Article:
With the sad loss of The Duke of Edinburgh also comes the loss of one of our finest cricketing royals. Steve Pittard salutes Prince Philip’s marvellous contribution to the princely pastime. The Corfu Compton first gave notice of his sporting prowess at Cheam prep school. The blue-blooded biffer – ‘highly unsympathetic to stonewalling’ – crashed a quickfire 19 coming in as last man. At Gordonstoun he captained the Ist XI, and had to contend with beastly Scottish pitches that had only just been grazed by sheep. The establishment only taught him how to waft the willow – gentlemen didn’t bowl… Keep Reading

Sir Richard Burton
Features

Sir Richard Burton

On the bicentenary of Sir Richard Francis Burton’s birth, Chris Sullivan gallops through the extraordinary life of the notorious explorer, soldier, translator, writer, cartographer, orientalist, ethnologist, spy, diplomat, poet, geographer, expert fencer and sex obsessive. Can you imagine that, in the not too distant past, a thoroughgoing rogue might stand up in his club in the Haymarket and, after far too many whiskeys, pronounce that he was off to discover a country and, even though I’m sure that those who lived in said country knew of its existence, he would be applauded, funded, sent off amidst fanfare and acclaimed a hero before… Keep Reading

Features

Street Life: Embracing the spirit of the flȃneur during lockdown

Sophie Gargett of The Dilettante explores the concept of the flâneur and asks what we can learn from it during the age of walking in lockdown “My former ennui had returned and I felt its weight even more heavily than I had before. I doubted whether further attempts at sociability would ever relieve me of it. What I required was not exactly solitude, but the opportunity to roam around freely, meeting people when I wished and taking leave of them when I wished.” – Gerard de Nerval “We have become a nation of urban ramblers!” a friend recently bemoaned to… Keep Reading

patricia-highsmith
Features

How To Read Patricia Highsmith

In the centenary of her birth, Gustav Temple provides a top five reading list for Patricia Highsmith, plus a reader advisory warning. This year marks the centenary of the birth of Patricia Highsmith, born on 19th January, 1921 in Fort Worth, Texas. It is impossible to guess how she would have reacted to recent political events in her native United States, but she most likely would have expressed a skewed, complex, controversial opinion that neither blessed nor condemned either the incoming or the outgoing president. Highsmith would certainly not have subscribed to the prevailing view of right triumphing over wrong,… Keep Reading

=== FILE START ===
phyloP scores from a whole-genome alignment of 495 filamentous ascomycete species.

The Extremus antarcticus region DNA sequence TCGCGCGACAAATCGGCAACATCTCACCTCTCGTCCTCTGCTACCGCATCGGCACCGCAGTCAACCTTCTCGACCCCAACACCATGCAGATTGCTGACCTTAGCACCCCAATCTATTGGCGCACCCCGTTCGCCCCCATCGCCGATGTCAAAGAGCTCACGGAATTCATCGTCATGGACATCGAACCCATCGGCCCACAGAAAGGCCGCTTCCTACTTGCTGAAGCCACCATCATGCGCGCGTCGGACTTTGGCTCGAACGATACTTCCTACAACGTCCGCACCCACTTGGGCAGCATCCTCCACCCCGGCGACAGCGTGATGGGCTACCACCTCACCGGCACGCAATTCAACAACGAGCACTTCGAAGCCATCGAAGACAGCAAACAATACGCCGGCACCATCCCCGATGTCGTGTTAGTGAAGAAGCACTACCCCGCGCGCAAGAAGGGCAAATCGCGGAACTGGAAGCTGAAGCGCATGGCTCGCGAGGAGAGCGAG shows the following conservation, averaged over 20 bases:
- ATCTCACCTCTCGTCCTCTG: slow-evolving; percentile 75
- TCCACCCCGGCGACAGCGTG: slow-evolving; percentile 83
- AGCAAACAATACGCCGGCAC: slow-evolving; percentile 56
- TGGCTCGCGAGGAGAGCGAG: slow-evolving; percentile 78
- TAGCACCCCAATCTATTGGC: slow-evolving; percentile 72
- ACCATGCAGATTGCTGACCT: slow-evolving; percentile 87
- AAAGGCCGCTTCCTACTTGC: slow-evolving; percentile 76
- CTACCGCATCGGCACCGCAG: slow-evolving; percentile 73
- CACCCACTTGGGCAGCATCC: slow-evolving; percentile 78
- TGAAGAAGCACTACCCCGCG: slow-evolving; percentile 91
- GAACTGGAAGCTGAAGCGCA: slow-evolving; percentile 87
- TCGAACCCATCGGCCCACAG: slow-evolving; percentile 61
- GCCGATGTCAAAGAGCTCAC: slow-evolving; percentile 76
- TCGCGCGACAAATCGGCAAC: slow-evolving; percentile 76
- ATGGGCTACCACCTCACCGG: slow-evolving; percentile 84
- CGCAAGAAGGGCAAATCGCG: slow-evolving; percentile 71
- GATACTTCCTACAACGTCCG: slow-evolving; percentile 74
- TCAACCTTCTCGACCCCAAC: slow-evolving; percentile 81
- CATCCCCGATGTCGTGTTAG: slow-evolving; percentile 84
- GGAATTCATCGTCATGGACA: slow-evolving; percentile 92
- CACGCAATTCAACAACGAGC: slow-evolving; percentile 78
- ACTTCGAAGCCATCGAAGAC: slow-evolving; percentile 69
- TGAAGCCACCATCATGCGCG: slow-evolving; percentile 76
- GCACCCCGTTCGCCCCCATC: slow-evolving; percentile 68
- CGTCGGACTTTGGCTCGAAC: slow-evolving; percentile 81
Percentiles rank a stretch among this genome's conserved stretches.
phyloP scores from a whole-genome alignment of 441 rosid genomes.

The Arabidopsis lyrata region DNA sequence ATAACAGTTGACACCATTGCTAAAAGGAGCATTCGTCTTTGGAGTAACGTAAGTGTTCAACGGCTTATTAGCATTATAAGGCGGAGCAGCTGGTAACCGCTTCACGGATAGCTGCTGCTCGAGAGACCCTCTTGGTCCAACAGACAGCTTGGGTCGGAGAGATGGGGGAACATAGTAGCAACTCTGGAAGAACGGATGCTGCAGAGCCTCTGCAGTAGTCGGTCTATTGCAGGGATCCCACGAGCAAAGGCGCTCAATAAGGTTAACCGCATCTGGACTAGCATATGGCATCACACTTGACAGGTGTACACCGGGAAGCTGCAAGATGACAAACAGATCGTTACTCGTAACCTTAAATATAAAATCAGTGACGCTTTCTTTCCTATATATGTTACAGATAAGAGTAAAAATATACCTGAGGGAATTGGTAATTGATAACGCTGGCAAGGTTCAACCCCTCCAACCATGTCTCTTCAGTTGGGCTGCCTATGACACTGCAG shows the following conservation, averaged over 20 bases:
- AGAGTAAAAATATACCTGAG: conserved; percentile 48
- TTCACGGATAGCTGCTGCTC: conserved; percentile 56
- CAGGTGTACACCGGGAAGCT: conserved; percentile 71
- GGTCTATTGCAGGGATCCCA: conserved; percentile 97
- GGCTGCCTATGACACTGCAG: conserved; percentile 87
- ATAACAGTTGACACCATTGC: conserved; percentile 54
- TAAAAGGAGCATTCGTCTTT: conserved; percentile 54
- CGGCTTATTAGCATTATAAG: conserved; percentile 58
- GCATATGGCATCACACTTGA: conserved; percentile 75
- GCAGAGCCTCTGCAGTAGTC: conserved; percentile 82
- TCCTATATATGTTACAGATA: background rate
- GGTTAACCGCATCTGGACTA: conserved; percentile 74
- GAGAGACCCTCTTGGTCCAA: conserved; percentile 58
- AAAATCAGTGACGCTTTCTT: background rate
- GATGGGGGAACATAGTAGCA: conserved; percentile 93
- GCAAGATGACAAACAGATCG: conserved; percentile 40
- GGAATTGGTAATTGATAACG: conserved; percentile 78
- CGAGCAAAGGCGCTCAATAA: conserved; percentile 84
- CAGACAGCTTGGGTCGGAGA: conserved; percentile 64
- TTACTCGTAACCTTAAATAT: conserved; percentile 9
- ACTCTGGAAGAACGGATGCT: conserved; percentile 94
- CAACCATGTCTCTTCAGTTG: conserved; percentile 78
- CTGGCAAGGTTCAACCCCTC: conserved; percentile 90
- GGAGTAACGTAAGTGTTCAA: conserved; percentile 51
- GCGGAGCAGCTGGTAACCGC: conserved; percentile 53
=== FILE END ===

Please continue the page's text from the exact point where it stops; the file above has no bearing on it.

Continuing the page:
pussy-galore
Features

Honor Blackman

Gustav Temple recalls the actress who played Cathy Gale opposite John Steed in The Avengers and Pussy Galore in Goldfinger Honor Blackman’s arrival on the set of The Avengers in 1962, with a pistol in her garter and a full programme of Judo training under her belt, had taken a lot of meetings, discussions, agonising and resistance from the top brass at ITV. When original leading man Ian Hendry left the series, a new sidekick for Patrick Macnee’s John Steed was needed. It was producer Leonard White who suggested a female sidekick, backed up by series creator Sydney Newman, though… Keep Reading

tiger-bay-cardiff
Features

Tiger Bay Blues

Chris Sullivan revisits what was once a den of vice, pleasure, danger and high thrills in the docklands area of Cardiff, and meets the residents who recall Tiger Bay’s glory days In the 19th Century, the moniker ‘Tiger Bay’ was used in popular literature and slang (especially by sailors) for any dock or seaside neighbourhood that had a notoriety for danger. But the most famous one, which spawned its most famous daughter, Shirley Bassey, is Cardiff’s Tiger Bay. Said chanteuse was born in Bute Street to a Nigerian father and Tyneside mother, but moved to the more salubrious Splott area… Keep Reading